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Ebook Information

Africans to Spanish America

Expanding the Diaspora

Expanding and enriching African Diaspora history in the Americas

Africans to Spanish America expands the Diaspora framework that has shaped much of the recent scholarship on Africans in the Americas to include Mexico, Peru, Ecuador, and Cuba, exploring the connections and disjunctures between colonial Latin America and the African Diaspora in the Spanish empires. While a majority of the research on the colonial Diaspora focuses on the Caribbean and Brazil, analysis of the regions of Mexico and the Andes opens up new questions of community formation that incorporated Spanish legal strategies in secular and ecclesiastical institutions as well as articulations of multiple African identities. Editors Sherwin K. Bryant, Rachel Sarah O'Toole, and Ben Vinson III arrange the volume around three themes: identity construction in the Americas; the struggle by enslaved and free people to present themselves as civilized, Christian, and resistant to slavery; and issues of cultural exclusion and inclusion. Across these broad themes, contributors offer probing and detailed studies of the place and roles of people of African descent in the complex realities of colonial Spanish America.

Contributors are Joan C. Bristol, Nancy E. van Deusen, Leo J. Garofalo, Herbert S. Klein, Charles Beatty-Medina, Karen Y. Morrison, Rachel Sarah O'Toole, Frank "Trey" Proctor III, and Michele Reid-Vazquez.

"Expands the spatial and chronological contours of the African diaspora. A rich anthology comprised of short, clearly argued, and jargon-free essays."--Hispanic American Historical Review

Africans to Spanish America is both useful and provocative, with chapters drawing on a range of methodological approaches to explore the complexities and nuances of racial identity in diverse Spanish American societies.”--Latin American Studies

"Aside from "expanding" diasporic history geographically, Africans to Spanish America also reminds us that between the fifteenth and nineteenth centuries the experiences of people of African descent in Spanish America were more varied than the paradigmatic plantation-centered historiography of the Caribbean and Brazil has implied.--New West Indian Guide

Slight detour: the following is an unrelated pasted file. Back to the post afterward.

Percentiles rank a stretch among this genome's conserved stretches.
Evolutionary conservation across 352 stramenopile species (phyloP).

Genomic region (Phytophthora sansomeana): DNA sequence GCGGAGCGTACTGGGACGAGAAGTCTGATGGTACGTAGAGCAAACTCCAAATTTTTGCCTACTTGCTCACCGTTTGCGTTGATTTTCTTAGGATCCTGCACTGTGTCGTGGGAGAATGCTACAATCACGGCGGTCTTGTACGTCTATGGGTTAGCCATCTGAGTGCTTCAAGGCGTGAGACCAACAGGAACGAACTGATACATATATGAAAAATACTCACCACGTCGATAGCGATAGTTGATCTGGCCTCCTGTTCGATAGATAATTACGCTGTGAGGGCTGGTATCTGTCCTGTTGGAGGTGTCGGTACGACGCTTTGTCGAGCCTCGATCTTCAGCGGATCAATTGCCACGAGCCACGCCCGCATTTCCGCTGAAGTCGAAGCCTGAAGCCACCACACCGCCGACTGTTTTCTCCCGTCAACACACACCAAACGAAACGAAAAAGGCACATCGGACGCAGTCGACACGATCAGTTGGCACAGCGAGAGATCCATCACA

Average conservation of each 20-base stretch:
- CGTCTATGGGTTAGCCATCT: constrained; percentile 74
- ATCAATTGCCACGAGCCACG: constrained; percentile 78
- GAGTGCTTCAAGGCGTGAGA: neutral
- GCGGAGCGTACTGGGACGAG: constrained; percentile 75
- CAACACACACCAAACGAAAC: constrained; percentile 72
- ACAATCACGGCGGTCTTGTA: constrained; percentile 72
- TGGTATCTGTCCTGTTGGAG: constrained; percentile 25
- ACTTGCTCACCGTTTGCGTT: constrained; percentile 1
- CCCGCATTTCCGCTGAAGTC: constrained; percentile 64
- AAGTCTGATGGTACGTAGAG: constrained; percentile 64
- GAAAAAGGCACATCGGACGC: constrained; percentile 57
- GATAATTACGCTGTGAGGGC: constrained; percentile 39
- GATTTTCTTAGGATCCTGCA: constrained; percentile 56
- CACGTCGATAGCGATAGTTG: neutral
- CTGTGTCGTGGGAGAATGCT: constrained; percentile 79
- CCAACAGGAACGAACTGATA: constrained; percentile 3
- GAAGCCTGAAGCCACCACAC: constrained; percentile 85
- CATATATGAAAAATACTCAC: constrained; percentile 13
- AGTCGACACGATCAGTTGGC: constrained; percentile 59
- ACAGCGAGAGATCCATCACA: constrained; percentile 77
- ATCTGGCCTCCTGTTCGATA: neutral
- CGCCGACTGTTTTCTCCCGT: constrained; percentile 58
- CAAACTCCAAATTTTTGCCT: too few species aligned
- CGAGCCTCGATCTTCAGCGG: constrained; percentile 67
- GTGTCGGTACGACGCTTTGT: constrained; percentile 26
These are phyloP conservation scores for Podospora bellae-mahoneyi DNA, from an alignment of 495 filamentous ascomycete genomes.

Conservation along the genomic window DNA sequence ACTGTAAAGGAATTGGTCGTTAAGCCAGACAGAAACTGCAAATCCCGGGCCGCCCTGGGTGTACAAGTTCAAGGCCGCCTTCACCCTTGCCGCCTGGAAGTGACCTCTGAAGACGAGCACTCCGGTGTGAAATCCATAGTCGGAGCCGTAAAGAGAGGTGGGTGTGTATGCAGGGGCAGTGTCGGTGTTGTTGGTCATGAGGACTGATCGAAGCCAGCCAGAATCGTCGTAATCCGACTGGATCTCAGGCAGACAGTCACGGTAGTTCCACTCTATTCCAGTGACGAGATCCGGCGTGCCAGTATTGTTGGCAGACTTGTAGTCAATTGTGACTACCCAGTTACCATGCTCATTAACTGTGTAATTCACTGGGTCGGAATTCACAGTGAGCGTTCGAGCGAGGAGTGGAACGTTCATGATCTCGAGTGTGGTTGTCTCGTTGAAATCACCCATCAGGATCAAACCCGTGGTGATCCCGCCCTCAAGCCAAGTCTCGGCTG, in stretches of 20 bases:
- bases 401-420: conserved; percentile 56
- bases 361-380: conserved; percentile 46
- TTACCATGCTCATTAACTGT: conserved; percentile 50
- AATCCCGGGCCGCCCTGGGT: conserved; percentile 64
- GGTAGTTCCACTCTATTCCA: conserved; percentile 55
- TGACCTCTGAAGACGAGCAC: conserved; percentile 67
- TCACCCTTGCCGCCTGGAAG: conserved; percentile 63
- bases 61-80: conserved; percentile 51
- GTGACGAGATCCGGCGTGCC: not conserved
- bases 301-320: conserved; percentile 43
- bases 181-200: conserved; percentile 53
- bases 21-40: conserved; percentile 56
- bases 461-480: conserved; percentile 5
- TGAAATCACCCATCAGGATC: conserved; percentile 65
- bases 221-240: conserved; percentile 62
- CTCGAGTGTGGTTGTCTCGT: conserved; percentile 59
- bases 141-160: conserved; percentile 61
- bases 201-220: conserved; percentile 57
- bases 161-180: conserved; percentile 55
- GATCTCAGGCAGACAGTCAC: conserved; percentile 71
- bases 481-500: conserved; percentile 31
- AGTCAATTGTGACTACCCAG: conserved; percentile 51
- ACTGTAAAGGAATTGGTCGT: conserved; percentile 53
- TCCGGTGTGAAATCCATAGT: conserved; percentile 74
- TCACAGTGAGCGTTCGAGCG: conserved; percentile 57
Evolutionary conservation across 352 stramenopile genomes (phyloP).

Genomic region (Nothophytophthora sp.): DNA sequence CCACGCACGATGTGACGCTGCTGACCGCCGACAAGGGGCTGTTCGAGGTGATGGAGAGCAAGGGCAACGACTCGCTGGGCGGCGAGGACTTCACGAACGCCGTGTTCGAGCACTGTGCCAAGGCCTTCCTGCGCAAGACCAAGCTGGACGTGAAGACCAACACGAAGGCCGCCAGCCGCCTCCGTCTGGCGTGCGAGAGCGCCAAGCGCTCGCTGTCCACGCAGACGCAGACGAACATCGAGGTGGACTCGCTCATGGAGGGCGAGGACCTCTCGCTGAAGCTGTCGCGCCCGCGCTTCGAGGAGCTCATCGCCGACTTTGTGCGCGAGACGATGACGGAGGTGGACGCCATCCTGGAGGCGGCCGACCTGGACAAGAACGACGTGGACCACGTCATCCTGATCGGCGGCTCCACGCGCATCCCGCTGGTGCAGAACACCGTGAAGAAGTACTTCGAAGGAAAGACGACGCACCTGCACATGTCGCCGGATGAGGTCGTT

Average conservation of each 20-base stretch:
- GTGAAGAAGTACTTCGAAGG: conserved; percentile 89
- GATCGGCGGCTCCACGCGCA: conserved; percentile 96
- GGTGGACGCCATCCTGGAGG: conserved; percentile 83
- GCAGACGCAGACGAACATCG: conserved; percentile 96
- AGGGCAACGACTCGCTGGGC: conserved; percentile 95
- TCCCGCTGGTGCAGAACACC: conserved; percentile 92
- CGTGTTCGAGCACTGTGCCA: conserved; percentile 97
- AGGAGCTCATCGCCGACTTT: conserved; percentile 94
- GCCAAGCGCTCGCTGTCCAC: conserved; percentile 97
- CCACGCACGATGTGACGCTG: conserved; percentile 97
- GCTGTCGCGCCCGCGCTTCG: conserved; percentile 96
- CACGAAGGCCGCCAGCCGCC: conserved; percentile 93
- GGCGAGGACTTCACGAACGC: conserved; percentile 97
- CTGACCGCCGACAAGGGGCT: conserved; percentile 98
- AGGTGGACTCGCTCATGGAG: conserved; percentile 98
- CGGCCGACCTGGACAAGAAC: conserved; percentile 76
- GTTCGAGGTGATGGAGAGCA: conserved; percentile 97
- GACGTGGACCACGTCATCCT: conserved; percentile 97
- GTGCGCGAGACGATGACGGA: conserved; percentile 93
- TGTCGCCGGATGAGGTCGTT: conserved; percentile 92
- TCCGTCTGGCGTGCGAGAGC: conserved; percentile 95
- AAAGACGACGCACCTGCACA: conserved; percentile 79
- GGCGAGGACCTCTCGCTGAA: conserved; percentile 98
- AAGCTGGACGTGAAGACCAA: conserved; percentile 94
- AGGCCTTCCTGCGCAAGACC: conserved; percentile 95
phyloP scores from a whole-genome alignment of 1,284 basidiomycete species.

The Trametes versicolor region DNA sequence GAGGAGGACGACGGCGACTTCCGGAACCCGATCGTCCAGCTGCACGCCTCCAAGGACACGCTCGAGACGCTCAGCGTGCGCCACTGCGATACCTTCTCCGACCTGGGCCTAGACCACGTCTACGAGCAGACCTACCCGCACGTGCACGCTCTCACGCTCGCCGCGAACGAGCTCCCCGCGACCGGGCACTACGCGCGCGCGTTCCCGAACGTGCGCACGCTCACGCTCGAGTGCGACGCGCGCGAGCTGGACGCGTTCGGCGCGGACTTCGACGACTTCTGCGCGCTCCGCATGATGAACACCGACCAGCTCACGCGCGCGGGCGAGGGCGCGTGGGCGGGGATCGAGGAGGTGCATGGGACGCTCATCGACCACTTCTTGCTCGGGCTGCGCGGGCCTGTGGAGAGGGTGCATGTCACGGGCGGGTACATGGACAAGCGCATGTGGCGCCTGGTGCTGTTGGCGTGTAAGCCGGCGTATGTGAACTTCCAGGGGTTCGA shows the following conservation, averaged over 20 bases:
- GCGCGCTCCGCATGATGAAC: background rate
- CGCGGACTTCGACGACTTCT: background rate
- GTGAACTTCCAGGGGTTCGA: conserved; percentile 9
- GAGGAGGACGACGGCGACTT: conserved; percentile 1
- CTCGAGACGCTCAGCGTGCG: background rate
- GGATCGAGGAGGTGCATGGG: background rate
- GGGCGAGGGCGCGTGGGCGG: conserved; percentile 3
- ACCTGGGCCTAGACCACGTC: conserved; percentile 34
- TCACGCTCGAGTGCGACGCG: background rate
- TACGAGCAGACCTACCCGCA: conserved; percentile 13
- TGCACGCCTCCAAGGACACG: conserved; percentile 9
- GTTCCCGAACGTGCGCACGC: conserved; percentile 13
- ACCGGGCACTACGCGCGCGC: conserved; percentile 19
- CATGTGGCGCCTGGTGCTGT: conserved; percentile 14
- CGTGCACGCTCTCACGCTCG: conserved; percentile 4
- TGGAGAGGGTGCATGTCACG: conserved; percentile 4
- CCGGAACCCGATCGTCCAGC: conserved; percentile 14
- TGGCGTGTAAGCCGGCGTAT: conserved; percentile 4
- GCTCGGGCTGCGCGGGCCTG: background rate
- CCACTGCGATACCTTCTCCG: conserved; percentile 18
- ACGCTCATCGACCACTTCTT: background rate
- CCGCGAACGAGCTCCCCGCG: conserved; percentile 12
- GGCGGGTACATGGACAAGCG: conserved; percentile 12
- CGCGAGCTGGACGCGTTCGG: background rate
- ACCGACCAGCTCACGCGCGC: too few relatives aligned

"Deeply researched work. The essays pay due attention to the religious and political institutions that enabled Spanish colonial rule but show how African-descended subjects--in a departure from third-wave scholarship--identified with those institutions more often than they resisted them."--American Historical Review

"The authors add valuable knowledge to the literature on slavery and colonialism in the Americas as they shift attention to the earliest phases of European imperialism in the sixteenth and seventeenth centuries and to locations throughout the hemisphere. . . . An empirically rich work that contributes valuable knowledge to a fast-growing field of research."--International Migration Review

"A truly significant contribution to the field of the African Diaspora in colonial Spanish America in the era of slavery and slave society. The volume's most striking feature is the depth of inquiry into various features of Spanish American slave society and their impact on the lives of people of African descent and on the character of the colonial societies and imperial policy."--David Barry Gaspar, coeditor of Beyond Bondage: Free Women of Color in the Americas

"A pioneering effort to write the history of Africans in colonial Spanish America using the African Diaspora paradigm. The authors fully demonstrate the considerable potential of this approach."--Kris Lane, author of The Colour of Paradise: The Emerald in the Age of Gunpowder Empires

Sherwin K. Bryant is an assistant professor of African American studies and history at Northwestern University. Rachel Sarah O'Toole is an associate professor of history at the University of California, Irvine, and the author of Bound Lives: Africans, Indians, and the Making of Race in Colonial Peru.Ben Vinson III is Herbert Baxter Adams Professor of Latin American History at Johns Hopkins University.

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